How Mangrove And Salt Marsh Seedlings Respond To CO2 And Drought

Under our current changing climate, plants and animals must respond to rising sea levels, altered precipitation patterns, and increasing air and water temperatures and concentrations of greenhouse gases, including atmospheric carbon dioxide (CO2). While some species may adapt to changing conditions, these factors have the potential to drive latitudinal and elevational shifts in species distributions.

Increasing CO2 concentration may affect plant distributions through its effects on photosynthesis; rising CO2 acts to reduce stomatal conductance and transpiration in plants, thereby improving water-use efficiency. Studies have shown that elevated CO2 generally stimulates the growth of plants that utilize the C3 photosynthetic pathway, whereas it has less of an effect on plants utilizing the C4 pathway.

Because plants may react differently to CO2 enhancement, interspecific interactions between plants can be altered. The C3 mangrove species Avicennia germinans (black mangrove) and the C4 marsh grass Spartina alterniflora (smooth cordgrass) are two common wetland species on the subtropical Gulf of Mexico (Gulf) coast of the United States that are responding to changing climatic conditions.

Scientists have documented landward shifts of mangrove forests over the past several decades along the Gulf and in other regions of the world (e.g., Australia, China, Mexico, New Zealand). In many settings, mangrove forests have encroached into marshes and mudflats, replacing those habitat types. Similar inland migration of brackish and salt marshes can be prevented in some areas by existing human infrastructure, including roads, housing, and commercial development; this process has been described as “coastal squeeze.”

As a consequence, marsh habitat loss has occurred, and the type and quantity of ecosystem goods and services provided have been affected. Mangrove expansion in the Gulf has been attributed primarily to sea-level rise, reduced freshwater input, and increased intervals between winter freeze events, all factors that favor the expansion of cold-intolerant and salt-tolerant mangrove species. Drought is an additional factor that affects the resiliency of Gulf coastal wetlands, and it has been implicated as a contributing factor in severe vegetation dieback events that have occurred in brackish and salt marshes.

Because it is likely that the effects of increased CO2 concentration and drought will become more prominent under future climate projections, we were interested in how the stressful conditions imposed by these factors impact early growth interactions between A. germinans and S. alterniflora. We conducted a greenhouse study that simulated elevated atmospheric CO2 concentrations of about 700 ppm, double the current ambient conditions, as well as water regimes of drought and flooding. Propagules of A. germinans and seeds of S. alterniflora were placed in pots individually (i.e., monoculture plantings) and in mixed-species plantings, and the plants were exposed to the experimental conditions for 10 months.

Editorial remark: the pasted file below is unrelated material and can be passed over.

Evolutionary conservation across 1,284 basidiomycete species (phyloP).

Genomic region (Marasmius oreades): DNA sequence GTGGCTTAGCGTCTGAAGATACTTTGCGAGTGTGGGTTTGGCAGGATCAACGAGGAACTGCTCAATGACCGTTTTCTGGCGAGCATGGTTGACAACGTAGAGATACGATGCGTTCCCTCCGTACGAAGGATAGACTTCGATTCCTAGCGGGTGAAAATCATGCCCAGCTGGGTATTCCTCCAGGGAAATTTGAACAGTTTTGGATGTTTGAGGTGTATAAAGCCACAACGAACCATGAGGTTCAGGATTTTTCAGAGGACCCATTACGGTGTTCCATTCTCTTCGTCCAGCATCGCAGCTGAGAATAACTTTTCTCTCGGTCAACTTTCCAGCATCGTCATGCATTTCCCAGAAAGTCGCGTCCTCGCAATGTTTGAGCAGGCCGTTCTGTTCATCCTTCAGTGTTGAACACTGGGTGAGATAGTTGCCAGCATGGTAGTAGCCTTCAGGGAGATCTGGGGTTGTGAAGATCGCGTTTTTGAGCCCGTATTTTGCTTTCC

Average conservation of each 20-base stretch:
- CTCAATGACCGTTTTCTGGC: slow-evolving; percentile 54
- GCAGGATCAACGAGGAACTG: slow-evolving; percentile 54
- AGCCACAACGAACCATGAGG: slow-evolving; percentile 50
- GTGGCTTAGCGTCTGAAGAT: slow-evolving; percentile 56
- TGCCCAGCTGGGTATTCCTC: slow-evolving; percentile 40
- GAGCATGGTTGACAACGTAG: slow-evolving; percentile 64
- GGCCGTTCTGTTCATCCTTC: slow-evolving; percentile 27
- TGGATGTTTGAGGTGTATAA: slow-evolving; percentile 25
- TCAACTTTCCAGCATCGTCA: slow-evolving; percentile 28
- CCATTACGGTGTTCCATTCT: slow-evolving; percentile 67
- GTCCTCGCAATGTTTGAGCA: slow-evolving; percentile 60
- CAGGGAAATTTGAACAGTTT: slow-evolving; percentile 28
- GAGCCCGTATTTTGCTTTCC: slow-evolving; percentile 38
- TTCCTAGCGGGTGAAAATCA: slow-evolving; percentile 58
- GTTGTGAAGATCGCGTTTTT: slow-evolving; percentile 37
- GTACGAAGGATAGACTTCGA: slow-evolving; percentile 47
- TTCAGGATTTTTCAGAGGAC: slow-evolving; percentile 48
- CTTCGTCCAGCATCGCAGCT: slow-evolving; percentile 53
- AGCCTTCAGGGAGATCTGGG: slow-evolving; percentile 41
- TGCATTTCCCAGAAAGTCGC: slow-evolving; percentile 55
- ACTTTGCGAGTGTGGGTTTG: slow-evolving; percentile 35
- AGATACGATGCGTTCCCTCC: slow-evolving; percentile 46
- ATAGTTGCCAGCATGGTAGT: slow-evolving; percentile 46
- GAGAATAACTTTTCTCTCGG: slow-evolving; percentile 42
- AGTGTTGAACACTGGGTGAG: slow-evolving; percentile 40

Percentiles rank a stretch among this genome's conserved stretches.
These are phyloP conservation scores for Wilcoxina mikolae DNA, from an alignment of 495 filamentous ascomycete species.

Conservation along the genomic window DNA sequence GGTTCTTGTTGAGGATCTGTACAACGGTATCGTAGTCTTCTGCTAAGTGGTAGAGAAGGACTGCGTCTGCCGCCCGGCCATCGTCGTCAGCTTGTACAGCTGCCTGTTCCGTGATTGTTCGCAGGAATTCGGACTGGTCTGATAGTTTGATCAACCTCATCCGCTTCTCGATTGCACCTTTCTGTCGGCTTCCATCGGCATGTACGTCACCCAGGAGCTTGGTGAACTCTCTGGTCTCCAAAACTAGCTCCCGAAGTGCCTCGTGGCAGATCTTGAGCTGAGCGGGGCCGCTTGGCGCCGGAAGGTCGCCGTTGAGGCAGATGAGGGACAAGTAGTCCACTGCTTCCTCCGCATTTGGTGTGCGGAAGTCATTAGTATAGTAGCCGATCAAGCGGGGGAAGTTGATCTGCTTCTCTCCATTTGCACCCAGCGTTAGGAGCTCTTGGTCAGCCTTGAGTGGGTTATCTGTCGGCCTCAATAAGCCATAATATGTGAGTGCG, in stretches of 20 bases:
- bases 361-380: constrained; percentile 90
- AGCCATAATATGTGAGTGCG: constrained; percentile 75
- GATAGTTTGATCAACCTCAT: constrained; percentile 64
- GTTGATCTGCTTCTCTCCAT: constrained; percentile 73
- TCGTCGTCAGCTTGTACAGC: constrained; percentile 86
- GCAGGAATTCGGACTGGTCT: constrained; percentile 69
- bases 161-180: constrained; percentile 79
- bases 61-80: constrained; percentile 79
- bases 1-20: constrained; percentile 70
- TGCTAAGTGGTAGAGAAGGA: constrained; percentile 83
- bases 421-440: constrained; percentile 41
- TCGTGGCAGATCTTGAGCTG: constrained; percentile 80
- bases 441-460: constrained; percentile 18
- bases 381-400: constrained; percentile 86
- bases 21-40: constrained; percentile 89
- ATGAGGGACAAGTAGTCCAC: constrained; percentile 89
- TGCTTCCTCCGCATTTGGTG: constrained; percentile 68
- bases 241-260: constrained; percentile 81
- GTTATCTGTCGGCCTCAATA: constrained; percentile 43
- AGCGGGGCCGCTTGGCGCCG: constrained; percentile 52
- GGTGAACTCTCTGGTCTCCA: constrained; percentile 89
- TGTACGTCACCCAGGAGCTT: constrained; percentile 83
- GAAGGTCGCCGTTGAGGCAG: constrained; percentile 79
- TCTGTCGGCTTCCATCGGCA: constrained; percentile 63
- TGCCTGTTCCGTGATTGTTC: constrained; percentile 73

Neither species responded to elevated CO2 during the study; this lack of response was perhaps related to the short duration of the experiment. Significant responses to the water regime treatment, however, were identified. The biomass of A. germinans pneumatophores (aboveground root structures) was lower under drought conditions, perhaps an indication of increased belowground oxygen availability, and the belowground biomass of both species was lower under flooded conditions. The experiment also provided interesting evidence of competitive interactions between the species during their early growth stages. Stem biomass results indicated that the two species competed for aboveground resources (e.g., light), and belowground resource competition was indicated by reduced A. germinans pneumatophore biomass when grown in monoculture compared to mixed-species plantings.

We believe the study provides insight into how A. germinans and S. alterniflora may respond following major disturbance events that lead to vegetation dieback, events that may increase in frequency based on climate models that predict regional warming trends and decreasing annual rainfall over the coming decades. Following a marsh dieback event, species that colonize the bare sediment exposed will likely vary depending on propagule or seed availability as well as environmental conditions.

This research is described in the article entitled, Early growth interactions between a mangrove and an herbaceous salt marsh species are not affected by elevated CO2 or drought, recently published in the journal Estuarine, Coastal and Shelf Science.

This work was conducted by Rebecca Howard and Camille Stagg from the U.S. Geological Survey Wetland and Aquatic Research Center and Herry Utomo of Louisiana State University Agricultural Center, Rice Research Station.

More from Rebecca J. Howard

Daytime And Nighttime Warming And How They Affect Our Environment

Increased co2 in the atmosphere following the industrial revolution has led to...
Read More
Opinions expressed are solely the authors and do not express the views or opinions of Science Trends nor the author's institution.

Leave a Reply

Your email address will not be published. Required fields are marked *